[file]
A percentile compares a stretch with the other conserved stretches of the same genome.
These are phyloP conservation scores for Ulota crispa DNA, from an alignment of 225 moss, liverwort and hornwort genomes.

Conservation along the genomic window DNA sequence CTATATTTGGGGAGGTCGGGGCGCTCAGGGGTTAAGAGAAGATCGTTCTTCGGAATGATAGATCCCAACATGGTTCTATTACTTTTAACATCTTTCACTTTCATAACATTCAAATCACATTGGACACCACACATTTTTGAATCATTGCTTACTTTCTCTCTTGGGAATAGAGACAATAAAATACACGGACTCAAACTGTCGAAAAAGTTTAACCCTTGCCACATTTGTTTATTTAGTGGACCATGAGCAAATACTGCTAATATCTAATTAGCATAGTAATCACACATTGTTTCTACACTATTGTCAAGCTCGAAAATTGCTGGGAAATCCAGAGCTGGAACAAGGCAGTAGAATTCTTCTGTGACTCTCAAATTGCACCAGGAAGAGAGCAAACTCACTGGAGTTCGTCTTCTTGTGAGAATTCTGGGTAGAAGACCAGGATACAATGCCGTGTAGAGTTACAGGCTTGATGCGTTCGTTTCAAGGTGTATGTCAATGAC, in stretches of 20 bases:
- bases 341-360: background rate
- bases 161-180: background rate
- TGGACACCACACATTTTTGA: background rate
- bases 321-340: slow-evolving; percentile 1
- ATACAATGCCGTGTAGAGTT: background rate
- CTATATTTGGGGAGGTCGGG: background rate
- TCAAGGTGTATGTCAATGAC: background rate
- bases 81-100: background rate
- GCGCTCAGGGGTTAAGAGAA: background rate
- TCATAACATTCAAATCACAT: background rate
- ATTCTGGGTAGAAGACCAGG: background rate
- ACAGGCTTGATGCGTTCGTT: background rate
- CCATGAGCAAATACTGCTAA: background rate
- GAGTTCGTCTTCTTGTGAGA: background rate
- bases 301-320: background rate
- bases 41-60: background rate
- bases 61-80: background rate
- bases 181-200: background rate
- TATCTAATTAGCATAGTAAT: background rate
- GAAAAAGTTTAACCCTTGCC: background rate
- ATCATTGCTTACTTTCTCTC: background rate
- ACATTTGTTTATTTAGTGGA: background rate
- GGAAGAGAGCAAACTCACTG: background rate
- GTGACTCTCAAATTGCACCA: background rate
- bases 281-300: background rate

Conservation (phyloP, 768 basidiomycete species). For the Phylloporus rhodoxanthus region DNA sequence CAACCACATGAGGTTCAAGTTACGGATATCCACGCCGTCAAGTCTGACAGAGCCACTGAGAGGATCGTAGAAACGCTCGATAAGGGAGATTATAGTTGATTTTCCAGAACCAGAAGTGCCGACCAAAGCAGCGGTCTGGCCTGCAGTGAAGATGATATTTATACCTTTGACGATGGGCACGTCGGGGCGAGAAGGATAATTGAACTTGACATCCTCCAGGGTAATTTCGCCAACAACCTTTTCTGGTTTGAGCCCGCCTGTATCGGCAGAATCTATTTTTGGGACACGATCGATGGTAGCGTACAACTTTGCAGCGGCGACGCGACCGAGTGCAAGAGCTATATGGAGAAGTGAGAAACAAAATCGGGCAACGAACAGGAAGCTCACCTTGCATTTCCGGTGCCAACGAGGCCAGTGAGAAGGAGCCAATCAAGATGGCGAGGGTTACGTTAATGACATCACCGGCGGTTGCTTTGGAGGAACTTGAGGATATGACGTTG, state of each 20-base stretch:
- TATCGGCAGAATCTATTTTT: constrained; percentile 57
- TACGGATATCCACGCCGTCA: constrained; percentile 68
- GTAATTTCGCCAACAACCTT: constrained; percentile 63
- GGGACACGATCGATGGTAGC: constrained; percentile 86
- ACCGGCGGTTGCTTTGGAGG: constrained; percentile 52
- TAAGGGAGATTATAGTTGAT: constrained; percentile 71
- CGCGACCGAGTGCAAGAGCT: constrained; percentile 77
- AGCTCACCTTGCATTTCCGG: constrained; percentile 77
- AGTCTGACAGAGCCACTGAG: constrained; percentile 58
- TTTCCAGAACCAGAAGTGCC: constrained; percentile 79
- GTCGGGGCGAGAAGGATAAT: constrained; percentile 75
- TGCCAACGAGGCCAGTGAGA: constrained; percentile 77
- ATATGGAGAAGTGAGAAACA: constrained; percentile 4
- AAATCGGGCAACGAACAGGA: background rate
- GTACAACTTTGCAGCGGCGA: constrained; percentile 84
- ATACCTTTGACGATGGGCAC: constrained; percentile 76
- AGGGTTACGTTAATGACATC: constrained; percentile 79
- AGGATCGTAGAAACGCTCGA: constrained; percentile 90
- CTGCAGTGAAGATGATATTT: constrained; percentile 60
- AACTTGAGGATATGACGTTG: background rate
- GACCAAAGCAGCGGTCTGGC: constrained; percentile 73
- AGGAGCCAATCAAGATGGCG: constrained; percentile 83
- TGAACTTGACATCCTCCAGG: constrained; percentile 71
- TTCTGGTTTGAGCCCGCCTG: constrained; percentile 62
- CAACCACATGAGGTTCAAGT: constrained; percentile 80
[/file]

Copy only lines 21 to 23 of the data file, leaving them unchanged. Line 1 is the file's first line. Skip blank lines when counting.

- bases 181-200: background rate
- TATCTAATTAGCATAGTAAT: background rate
- GAAAAAGTTTAACCCTTGCC: background rate